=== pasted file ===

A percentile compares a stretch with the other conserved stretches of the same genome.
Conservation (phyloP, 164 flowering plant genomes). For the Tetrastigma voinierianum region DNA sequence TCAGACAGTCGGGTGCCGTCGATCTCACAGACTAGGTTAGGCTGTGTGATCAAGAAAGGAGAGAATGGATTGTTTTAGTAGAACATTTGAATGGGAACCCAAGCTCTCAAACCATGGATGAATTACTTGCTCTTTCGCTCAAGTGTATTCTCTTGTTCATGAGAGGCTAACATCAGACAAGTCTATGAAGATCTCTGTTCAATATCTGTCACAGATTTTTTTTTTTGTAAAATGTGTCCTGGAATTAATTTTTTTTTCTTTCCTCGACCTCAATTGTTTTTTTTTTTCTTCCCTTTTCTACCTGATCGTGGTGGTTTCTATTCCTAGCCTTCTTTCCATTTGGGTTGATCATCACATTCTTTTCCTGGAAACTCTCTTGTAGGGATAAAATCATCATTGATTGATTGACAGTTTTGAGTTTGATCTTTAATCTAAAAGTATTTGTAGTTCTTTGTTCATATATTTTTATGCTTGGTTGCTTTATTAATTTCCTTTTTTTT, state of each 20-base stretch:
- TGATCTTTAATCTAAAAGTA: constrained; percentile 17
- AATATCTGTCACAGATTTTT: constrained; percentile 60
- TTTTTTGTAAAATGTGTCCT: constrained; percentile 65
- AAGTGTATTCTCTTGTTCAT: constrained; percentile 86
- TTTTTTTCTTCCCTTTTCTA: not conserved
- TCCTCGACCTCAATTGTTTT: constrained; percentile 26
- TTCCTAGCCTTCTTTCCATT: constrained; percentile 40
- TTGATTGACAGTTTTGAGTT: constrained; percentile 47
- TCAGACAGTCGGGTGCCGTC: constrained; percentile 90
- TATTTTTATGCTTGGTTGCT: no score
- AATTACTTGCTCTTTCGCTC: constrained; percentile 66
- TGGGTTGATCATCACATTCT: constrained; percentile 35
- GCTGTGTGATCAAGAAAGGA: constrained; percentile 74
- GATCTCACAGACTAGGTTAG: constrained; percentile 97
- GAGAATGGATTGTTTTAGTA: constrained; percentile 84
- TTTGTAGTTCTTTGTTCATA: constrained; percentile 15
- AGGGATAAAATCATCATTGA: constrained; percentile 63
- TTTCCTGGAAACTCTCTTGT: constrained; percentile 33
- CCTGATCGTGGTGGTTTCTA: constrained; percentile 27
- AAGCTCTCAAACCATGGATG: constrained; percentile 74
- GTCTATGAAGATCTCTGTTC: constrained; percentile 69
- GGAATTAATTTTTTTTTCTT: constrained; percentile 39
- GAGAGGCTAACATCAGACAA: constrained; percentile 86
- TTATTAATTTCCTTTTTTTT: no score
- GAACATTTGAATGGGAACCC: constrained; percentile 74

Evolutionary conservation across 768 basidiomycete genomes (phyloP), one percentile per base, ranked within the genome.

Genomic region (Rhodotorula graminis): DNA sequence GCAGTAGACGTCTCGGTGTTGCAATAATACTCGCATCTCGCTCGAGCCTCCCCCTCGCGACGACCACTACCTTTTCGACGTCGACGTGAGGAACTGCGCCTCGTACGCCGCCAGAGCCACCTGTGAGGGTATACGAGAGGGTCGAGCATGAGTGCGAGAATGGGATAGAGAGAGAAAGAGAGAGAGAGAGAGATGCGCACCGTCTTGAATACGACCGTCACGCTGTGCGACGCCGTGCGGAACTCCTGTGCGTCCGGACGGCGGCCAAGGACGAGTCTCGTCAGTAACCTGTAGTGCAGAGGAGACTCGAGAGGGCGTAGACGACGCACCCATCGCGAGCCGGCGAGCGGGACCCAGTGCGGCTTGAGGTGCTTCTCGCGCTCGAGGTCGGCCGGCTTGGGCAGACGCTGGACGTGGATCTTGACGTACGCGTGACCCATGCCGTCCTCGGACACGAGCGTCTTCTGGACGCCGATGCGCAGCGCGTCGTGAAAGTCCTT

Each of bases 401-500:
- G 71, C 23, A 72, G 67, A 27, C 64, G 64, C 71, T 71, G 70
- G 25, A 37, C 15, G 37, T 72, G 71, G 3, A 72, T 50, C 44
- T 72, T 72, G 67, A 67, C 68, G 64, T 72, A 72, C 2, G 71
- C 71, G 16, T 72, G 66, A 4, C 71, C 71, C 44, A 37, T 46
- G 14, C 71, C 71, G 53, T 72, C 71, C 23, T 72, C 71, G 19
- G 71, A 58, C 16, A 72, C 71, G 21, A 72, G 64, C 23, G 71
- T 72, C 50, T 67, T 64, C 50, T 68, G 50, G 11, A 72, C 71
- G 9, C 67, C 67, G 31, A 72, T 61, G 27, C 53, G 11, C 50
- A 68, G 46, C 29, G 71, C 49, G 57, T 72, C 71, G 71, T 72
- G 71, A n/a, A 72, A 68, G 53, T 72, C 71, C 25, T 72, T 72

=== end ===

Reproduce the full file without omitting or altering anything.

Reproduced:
A percentile compares a stretch with the other conserved stretches of the same genome.
Conservation (phyloP, 164 flowering plant genomes). For the Tetrastigma voinierianum region DNA sequence TCAGACAGTCGGGTGCCGTCGATCTCACAGACTAGGTTAGGCTGTGTGATCAAGAAAGGAGAGAATGGATTGTTTTAGTAGAACATTTGAATGGGAACCCAAGCTCTCAAACCATGGATGAATTACTTGCTCTTTCGCTCAAGTGTATTCTCTTGTTCATGAGAGGCTAACATCAGACAAGTCTATGAAGATCTCTGTTCAATATCTGTCACAGATTTTTTTTTTTGTAAAATGTGTCCTGGAATTAATTTTTTTTTCTTTCCTCGACCTCAATTGTTTTTTTTTTTCTTCCCTTTTCTACCTGATCGTGGTGGTTTCTATTCCTAGCCTTCTTTCCATTTGGGTTGATCATCACATTCTTTTCCTGGAAACTCTCTTGTAGGGATAAAATCATCATTGATTGATTGACAGTTTTGAGTTTGATCTTTAATCTAAAAGTATTTGTAGTTCTTTGTTCATATATTTTTATGCTTGGTTGCTTTATTAATTTCCTTTTTTTT, state of each 20-base stretch:
- TGATCTTTAATCTAAAAGTA: constrained; percentile 17
- AATATCTGTCACAGATTTTT: constrained; percentile 60
- TTTTTTGTAAAATGTGTCCT: constrained; percentile 65
- AAGTGTATTCTCTTGTTCAT: constrained; percentile 86
- TTTTTTTCTTCCCTTTTCTA: not conserved
- TCCTCGACCTCAATTGTTTT: constrained; percentile 26
- TTCCTAGCCTTCTTTCCATT: constrained; percentile 40
- TTGATTGACAGTTTTGAGTT: constrained; percentile 47
- TCAGACAGTCGGGTGCCGTC: constrained; percentile 90
- TATTTTTATGCTTGGTTGCT: no score
- AATTACTTGCTCTTTCGCTC: constrained; percentile 66
- TGGGTTGATCATCACATTCT: constrained; percentile 35
- GCTGTGTGATCAAGAAAGGA: constrained; percentile 74
- GATCTCACAGACTAGGTTAG: constrained; percentile 97
- GAGAATGGATTGTTTTAGTA: constrained; percentile 84
- TTTGTAGTTCTTTGTTCATA: constrained; percentile 15
- AGGGATAAAATCATCATTGA: constrained; percentile 63
- TTTCCTGGAAACTCTCTTGT: constrained; percentile 33
- CCTGATCGTGGTGGTTTCTA: constrained; percentile 27
- AAGCTCTCAAACCATGGATG: constrained; percentile 74
- GTCTATGAAGATCTCTGTTC: constrained; percentile 69
- GGAATTAATTTTTTTTTCTT: constrained; percentile 39
- GAGAGGCTAACATCAGACAA: constrained; percentile 86
- TTATTAATTTCCTTTTTTTT: no score
- GAACATTTGAATGGGAACCC: constrained; percentile 74

Evolutionary conservation across 768 basidiomycete genomes (phyloP), one percentile per base, ranked within the genome.

Genomic region (Rhodotorula graminis): DNA sequence GCAGTAGACGTCTCGGTGTTGCAATAATACTCGCATCTCGCTCGAGCCTCCCCCTCGCGACGACCACTACCTTTTCGACGTCGACGTGAGGAACTGCGCCTCGTACGCCGCCAGAGCCACCTGTGAGGGTATACGAGAGGGTCGAGCATGAGTGCGAGAATGGGATAGAGAGAGAAAGAGAGAGAGAGAGAGATGCGCACCGTCTTGAATACGACCGTCACGCTGTGCGACGCCGTGCGGAACTCCTGTGCGTCCGGACGGCGGCCAAGGACGAGTCTCGTCAGTAACCTGTAGTGCAGAGGAGACTCGAGAGGGCGTAGACGACGCACCCATCGCGAGCCGGCGAGCGGGACCCAGTGCGGCTTGAGGTGCTTCTCGCGCTCGAGGTCGGCCGGCTTGGGCAGACGCTGGACGTGGATCTTGACGTACGCGTGACCCATGCCGTCCTCGGACACGAGCGTCTTCTGGACGCCGATGCGCAGCGCGTCGTGAAAGTCCTT

Each of bases 401-500:
- G 71, C 23, A 72, G 67, A 27, C 64, G 64, C 71, T 71, G 70
- G 25, A 37, C 15, G 37, T 72, G 71, G 3, A 72, T 50, C 44
- T 72, T 72, G 67, A 67, C 68, G 64, T 72, A 72, C 2, G 71
- C 71, G 16, T 72, G 66, A 4, C 71, C 71, C 44, A 37, T 46
- G 14, C 71, C 71, G 53, T 72, C 71, C 23, T 72, C 71, G 19
- G 71, A 58, C 16, A 72, C 71, G 21, A 72, G 64, C 23, G 71
- T 72, C 50, T 67, T 64, C 50, T 68, G 50, G 11, A 72, C 71
- G 9, C 67, C 67, G 31, A 72, T 61, G 27, C 53, G 11, C 50
- A 68, G 46, C 29, G 71, C 49, G 57, T 72, C 71, G 71, T 72
- G 71, A n/a, A 72, A 68, G 53, T 72, C 71, C 25, T 72, T 72